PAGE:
From Our Blog
- The SCOTUS recently addressed several issues that will impact blood alcohol testing in Pennsylvania Birchfield v. North Dakota, 579 U.S. ___ (2016)
- Third Circuit Rules Senator’s Acts Not Protected
- Third Circuit Says Government Can’t Infringe upon the Right of Allocution (U.S. v. Jason Moreno)
Commonly Asked Questions
Money Laundering and Racketeering (RICO)
“RICO” stands for the Racketeer Influenced and Corrupt Organizations Act (18 U.S.C. § 1961), a law that increases the severity of penalties for crimes committed in conjunction with organized crime. The law defines 35 offenses as constituting racketeering, including gambling, murder, kidnapping, arson, drug dealing, bribery, mail and wire fraud to name a few. These crimes are known as “predicate” offenses. To charge under RICO, at least two predicate crimes within 10 years must have been committed through the enterprise.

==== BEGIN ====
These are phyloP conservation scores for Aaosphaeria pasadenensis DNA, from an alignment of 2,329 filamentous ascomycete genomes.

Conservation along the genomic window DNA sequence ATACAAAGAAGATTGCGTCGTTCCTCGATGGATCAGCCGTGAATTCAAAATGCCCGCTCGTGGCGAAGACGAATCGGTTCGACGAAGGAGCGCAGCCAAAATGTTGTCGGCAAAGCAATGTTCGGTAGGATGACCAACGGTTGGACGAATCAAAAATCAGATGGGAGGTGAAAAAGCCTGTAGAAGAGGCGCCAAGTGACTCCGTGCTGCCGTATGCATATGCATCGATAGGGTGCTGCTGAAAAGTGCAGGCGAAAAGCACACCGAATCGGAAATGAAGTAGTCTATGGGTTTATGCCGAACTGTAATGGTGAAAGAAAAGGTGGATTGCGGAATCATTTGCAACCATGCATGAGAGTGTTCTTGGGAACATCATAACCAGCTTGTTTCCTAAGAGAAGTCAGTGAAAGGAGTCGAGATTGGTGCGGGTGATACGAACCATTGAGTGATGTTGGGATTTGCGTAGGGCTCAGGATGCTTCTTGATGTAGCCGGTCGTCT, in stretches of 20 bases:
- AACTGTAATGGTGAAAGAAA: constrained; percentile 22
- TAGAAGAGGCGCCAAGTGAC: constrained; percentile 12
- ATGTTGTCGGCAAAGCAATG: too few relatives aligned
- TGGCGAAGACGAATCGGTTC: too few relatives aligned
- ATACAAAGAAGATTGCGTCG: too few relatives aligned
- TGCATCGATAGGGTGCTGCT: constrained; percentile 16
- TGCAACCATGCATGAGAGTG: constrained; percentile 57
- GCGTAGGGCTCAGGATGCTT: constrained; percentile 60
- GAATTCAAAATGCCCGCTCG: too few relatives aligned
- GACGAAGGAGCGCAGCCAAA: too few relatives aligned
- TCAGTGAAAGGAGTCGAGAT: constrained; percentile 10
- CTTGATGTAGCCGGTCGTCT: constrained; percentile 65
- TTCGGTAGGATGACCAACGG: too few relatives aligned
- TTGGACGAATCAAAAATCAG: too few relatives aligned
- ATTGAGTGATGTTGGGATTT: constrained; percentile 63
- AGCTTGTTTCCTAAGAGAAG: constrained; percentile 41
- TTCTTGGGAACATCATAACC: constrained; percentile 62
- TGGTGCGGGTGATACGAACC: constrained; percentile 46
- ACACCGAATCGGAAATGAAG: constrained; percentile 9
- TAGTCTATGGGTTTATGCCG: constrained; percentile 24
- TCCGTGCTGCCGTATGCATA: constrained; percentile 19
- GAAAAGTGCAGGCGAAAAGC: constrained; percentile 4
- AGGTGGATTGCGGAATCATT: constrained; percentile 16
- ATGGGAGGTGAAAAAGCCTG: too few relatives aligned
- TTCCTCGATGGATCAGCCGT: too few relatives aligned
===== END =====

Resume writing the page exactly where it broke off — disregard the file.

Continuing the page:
Under the law, the meaning of racketeering activity is defined by statute. As currently amended it includes:
- Any violation of state statutes against gambling, murder, kidnapping, extortion, arson, robbery, bribery, dealing in obscene matter, or dealing in a controlled substance or listed chemical (as defined in the Controlled Substances Act);
- Any act of bribery, counterfeiting, theft, embezzlement, fraud, dealing in obscene matter, obstruction of justice, slavery, racketeering, gambling, money laundering, commission of murder-for-hire, and several other offenses covered under the Federal criminal code (Title 18);
- Embezzlement of union funds;
- Bankruptcy fraud or securities fraud;
- Drug trafficking; long-term and elaborate drug networks can also be prosecuted using the Continuing Criminal Enterprise Statute;
- Criminal copyright infringement;
- Money laundering and related offenses;
- Bringing in, aiding or assisting aliens in illegally entering the country (if the action was for financial gain);
- Acts of terrorism.
If you believe that you are under investigation for RICO/money laundering charges, or if you have been subpoenaed before a grand jury, contact Marc Neff for a confidential consultation by phone at (215) 563-9800 or email Marc@nefflawoffices.com.